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Enbridge (TSX:ENB)(NYSE:ENB) stock dropped 5.9% since it posted strong third-quarter earnings on November 5. Why do stocks fall, despite strong earnings figures? There are multiple reasons for it. It’s possible the guidance was weak, peers reported weaker earnings, some macro event, or just plain profit-booking by investors. So, what happened in Enbridge’s case?
Before I jump to the reason for the dip, let’s first see what Enbridge showed in its earnings.
Key takeaways from Enbridge’s earnings
Enbridge is a pipeline operator that earns toll money for allowing utilities to transit oil and natural gas through its pipelines. On one side, the company spends capital on building and maintaining pipelines and, on the other side, earns regular cash flows through toll money. The company’s strength is that it maintains strong cash flows and regularly repays debt while keeping a close check on costs.
In the third quarter, three key financial metrics showed strong performance:
Adjusted EBITDA surged about 10% year over year to $3.3 billion Earnings per share (EPS) surged 23% to $0.59 Distributable cash flow (DCF) surged 9.5% to $2.3 billion, or $1.13 per share
The above three metrics are a result of increased volumes across main pipelines and cost containment. Enbridge improves its profits by improving its cost efficiency and increasing its toll money. The company expects oil and natural gas demand to surge in the fourth quarter, as the global economy is currently facing an energy crisis. Demand surged, but supply didn’t, thereby inflating oil and natural gas prices.
Why did Enbridge stock dip?
Enbridge’s management stated that the company is on track to achieve its 2021 full-year DCF-per-share guidance of $4.70 to $5.00, up 0-7% from last year. The DCF growth determines Enbridge’s dividend growth for 2022, as it pays out 60-70% of this cash flow in dividends.
If the company reports DCF below the midpoint of $4.85, the company’s dividend-growth rate might slow from its average annual rate of 10%. Even in 2020, the company grew its dividend by 3%, after increasing it by 9.8% in 2019. Its peer, TC Energy, reduced its dividend-growth rate outlook from 5-7% to 3-5% per year. The fear of slowing dividend growth is probably making investors cautious.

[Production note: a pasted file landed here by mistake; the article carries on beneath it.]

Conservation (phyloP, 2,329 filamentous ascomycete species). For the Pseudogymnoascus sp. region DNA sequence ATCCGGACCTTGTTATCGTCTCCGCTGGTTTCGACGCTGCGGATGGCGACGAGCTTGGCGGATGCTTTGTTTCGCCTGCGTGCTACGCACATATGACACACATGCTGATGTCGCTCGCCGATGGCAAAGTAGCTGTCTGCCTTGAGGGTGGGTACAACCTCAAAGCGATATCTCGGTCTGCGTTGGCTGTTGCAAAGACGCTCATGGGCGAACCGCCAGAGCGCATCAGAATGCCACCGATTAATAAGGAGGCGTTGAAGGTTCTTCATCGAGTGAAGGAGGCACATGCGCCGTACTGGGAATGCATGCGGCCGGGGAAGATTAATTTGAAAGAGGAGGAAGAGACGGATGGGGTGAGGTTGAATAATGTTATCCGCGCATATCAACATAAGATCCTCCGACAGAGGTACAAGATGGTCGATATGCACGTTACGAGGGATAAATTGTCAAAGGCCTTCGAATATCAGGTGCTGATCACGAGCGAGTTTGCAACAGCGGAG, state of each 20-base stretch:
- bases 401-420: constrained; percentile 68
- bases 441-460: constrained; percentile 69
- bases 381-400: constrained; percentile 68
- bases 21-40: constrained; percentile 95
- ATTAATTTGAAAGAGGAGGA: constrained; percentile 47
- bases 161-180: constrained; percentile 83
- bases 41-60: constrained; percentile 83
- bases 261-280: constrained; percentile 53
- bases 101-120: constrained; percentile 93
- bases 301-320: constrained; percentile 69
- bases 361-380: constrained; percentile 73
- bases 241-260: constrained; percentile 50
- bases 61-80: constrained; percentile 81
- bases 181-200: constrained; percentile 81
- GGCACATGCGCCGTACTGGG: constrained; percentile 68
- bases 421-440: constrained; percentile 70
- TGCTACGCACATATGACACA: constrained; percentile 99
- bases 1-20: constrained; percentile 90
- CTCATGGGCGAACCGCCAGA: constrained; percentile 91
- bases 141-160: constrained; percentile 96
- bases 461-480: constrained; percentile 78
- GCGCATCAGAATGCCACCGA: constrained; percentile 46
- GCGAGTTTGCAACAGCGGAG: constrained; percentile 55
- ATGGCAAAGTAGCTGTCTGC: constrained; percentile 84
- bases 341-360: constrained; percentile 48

Moreover, Enbridge has temporarily shut one of the two West coast natural gas pipelines to prevent any damage from heavy flooding in British Columbia. The temporary shutdown of the pipeline might impact Enbridge’s DCF, but it is better than facing the risk of any damage to the pipeline.
Another reason for the 5.9% dip is a correction after a major surge. Enbridge stock surged almost 4% ahead of earnings. It almost entered overbought category with a Relative Strength Index (RSI) of 69. Once it delivered strong earnings, short-term traders booked profits, as there was a huge selling activity a day after the earnings.
Enbridge’s future of dividend growth
The slowdown in dividend growth during 2020 and 2021 is understandable, as the pandemic reduced oil and natural gas volumes. Enbridge leveraged this opportunity to expedite the maintenance of major pipelines. The company has put into service $8 billion worth of projects. It is on track to bring another $2 billion worth of projects online by year-end. The addition of these projects will bring new sources of toll money and enhance cash flows next year.
However, the 2022 dividend growth depends on the 2021 DCF, which is relatively weak. So, investors could likely benefit from this year’s capital projects in 2023 in the form of high dividend growth.
Is it a good time to buy this stock?
The recent dip has created an opportunity to buy a good dividend stock for a discount. January and early February are the peak season for Enbridge; its stock typically surges 8-15%. This has been the trend for the last three years, and I am expecting a similar trend this year. This is a good time to buy the stock and lock in a 6.59% dividend yield and about 10% capital appreciation.